An article of manufacture including a substrate, a patterned interlayer of a material selected from the group consisting of magnesium oxide, barium-titanium oxide or barium-zirconium oxide, the patterned interlayer material overcoated with a secondary interlayer material of yttria-stabilized zirconia or magnesium-aluminum oxide, upon the surface of the substrate whereby an intermediate article with an exposed surface of both the overcoated patterned interlayer and the substrate is formed, a coating of a buffer layer selected from the group consisting of cerium oxide, yttrium oxide, curium oxide, dysprosium oxide, erbium oxide, europium oxide, iron oxide, gadolinium oxide, holmium oxide, indium oxide, lanthanum oxide, manganese oxide, lutetium oxide, neodymium oxide, praseodymium oxide, plutonium oxide, samarium oxide, terbium oxide, thallium oxide, thulium oxide, yttrium oxide and ytterbium oxide over the entire exposed surface of the intermediate article, and, a ceramic superco n FIELD OF THE INVENTION The present invention relates to the field of superconducting articles having two distinct regions of superconductive material with differing in-plane orientations whereby the conductivity across the boundary between the two regions can be tailored. This invention is the result of a contract with the Department of Energy (Contract No. W-7405-ENG-36).

  4. Lattice vibrations of the superconducting oxide spinels (Li, Mg){sub 1+x}Ti{sub 2-x}O{sub 4}

    Energy Technology Data Exchange (ETDEWEB)

    Green, M.A.; Dalton, M.; Day, P. [Royal Institution of Great Britain, 21 Albemarle Street, London W1X 4BS (United Kingdom); Prassides, K. [Royal Institution of Great Britain, 21 Albemarle Street, London W1X 4BS (United Kingdom); School of Chemistry, Physics and Environmental Science, Sussex University, Falmer, Brighton BN1 9QJ (United Kingdom); Neumann, D.A. [NIST Center for Neutron Research, National Institute of Standards and Technology, Gaithersburg, MD 20899 (United States)

    1997-12-08

    The lattice vibrational spectra of the spinel phases, Li{sub 1+x}Ti{sub 2-x}O{sub 4} (x=0, 0.33) and Li{sub 1-y}Mg{sub y}Ti{sub 2}O{sub 4} (y = 0.1, 0.3) (space group Fd3-barm), have been measured as a function of temperature and composition by neutron inelastic scattering. Calculations of phonon densities of states (PDOSs) using interatomic potentials were performed and compared with the experimental data. Extensive phonon softening and hardening are observed on Li and Mg substitution throughout the energy range 10-100 MeV and are discussed in terms of electron - phonon coupling and its relevance to superconductivity. The observed PDOSs show no change on cooling through the superconducting transition temperature, T{sub c}. (author)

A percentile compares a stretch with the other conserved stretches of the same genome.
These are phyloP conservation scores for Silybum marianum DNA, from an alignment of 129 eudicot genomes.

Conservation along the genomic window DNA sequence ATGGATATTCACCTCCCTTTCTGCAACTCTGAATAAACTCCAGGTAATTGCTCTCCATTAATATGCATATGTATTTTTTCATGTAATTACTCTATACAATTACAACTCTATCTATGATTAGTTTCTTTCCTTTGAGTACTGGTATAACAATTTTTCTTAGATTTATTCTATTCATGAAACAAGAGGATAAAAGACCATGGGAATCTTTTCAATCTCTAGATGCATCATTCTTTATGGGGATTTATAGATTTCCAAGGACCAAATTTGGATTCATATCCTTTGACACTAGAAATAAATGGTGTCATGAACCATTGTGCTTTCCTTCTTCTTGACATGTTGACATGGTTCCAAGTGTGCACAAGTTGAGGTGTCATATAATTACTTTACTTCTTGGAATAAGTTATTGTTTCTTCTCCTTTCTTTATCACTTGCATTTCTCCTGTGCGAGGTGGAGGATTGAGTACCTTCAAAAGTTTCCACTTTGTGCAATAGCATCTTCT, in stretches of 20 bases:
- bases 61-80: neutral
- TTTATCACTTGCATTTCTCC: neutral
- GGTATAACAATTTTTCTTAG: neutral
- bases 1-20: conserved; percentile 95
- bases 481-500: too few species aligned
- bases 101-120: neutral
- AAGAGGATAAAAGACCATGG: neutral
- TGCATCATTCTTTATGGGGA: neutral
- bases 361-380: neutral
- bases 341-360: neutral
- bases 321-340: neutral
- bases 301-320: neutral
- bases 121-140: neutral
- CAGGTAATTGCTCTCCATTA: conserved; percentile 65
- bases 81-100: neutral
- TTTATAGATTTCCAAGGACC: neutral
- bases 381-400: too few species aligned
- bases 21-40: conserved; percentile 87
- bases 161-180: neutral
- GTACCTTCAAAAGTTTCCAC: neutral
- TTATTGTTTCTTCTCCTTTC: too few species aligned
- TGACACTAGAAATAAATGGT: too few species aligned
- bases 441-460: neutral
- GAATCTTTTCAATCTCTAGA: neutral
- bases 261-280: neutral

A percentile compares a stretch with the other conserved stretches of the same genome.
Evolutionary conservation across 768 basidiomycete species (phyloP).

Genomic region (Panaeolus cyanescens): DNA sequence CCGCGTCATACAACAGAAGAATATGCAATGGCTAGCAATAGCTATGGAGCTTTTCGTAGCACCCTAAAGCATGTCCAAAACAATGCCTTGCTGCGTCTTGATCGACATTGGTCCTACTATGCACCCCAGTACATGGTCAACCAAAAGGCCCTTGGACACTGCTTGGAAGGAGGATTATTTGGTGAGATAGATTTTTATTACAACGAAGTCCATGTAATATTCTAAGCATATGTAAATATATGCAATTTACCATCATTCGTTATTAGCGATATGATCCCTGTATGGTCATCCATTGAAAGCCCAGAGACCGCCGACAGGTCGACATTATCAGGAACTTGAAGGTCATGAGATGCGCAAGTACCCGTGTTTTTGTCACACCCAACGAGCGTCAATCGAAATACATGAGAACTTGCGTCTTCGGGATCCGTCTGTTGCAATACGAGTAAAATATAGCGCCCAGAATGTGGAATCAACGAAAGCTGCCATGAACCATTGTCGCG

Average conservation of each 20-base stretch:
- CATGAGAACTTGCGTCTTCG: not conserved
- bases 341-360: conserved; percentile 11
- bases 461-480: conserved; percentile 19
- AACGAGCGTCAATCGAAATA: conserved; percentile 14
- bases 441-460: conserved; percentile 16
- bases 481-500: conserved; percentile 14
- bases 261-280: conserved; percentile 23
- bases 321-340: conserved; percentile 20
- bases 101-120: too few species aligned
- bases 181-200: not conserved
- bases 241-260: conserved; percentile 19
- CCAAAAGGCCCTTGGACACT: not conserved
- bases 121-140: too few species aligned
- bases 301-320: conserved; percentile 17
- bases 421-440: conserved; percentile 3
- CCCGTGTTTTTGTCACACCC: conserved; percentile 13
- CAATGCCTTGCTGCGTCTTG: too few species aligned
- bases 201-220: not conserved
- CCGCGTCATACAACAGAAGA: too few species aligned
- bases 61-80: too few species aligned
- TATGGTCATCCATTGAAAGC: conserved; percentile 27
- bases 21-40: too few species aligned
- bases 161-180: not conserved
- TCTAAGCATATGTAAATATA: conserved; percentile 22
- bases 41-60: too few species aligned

5. Cryogenic deformation of high temperature superconductive composite structures

    Energy Technology Data Exchange (ETDEWEB)

    Roberts, Peter R. (Groton, MA); Michels, William (Brookline, MA); Bingert, John F. (Jemez Springs, NM)

    2001-01-01

    An improvement in a process of preparing a composite high temperature oxide superconductive wire is provided and involves conducting at least one cross-sectional reduction step in the processing preparation of the wire at sub-ambient temperatures.

  6. International Workshop on Novel Mechanisms of Superconductivity

    CERN Document Server

    Wolf, Stuart A; Novel superconductivity

    1987-01-01

    The Novel Mechanisms of Superconductivity Conference was initially conceived in the early part of 1986 as a small, 2-1/2 day workshop of 40-70 scientists, both theorists and experimentalists interested in exploring the possible evidence for exotic, non phononic superconductivity. Of course, the historic discoveries of high temperature oxide superconductors by Bednorz and Mftller and the subsequent enhancements by the Houston/Alabama groups made such a small conference impractical. The conference necessarily had to expand, 2-1/2 days became 4-1/2 days and superconductivity in the high Tc oxides became the largest single topic in the workshop. In fact, this conference became the first major conference on this topic and thus, these proceedings are also the first maj or publication. However, heavy fermion, organic and low carrier concentration superconductors remained a very important part of this workshop and articles by the leaders in these fields are included in these proceedings. Ultimately the work...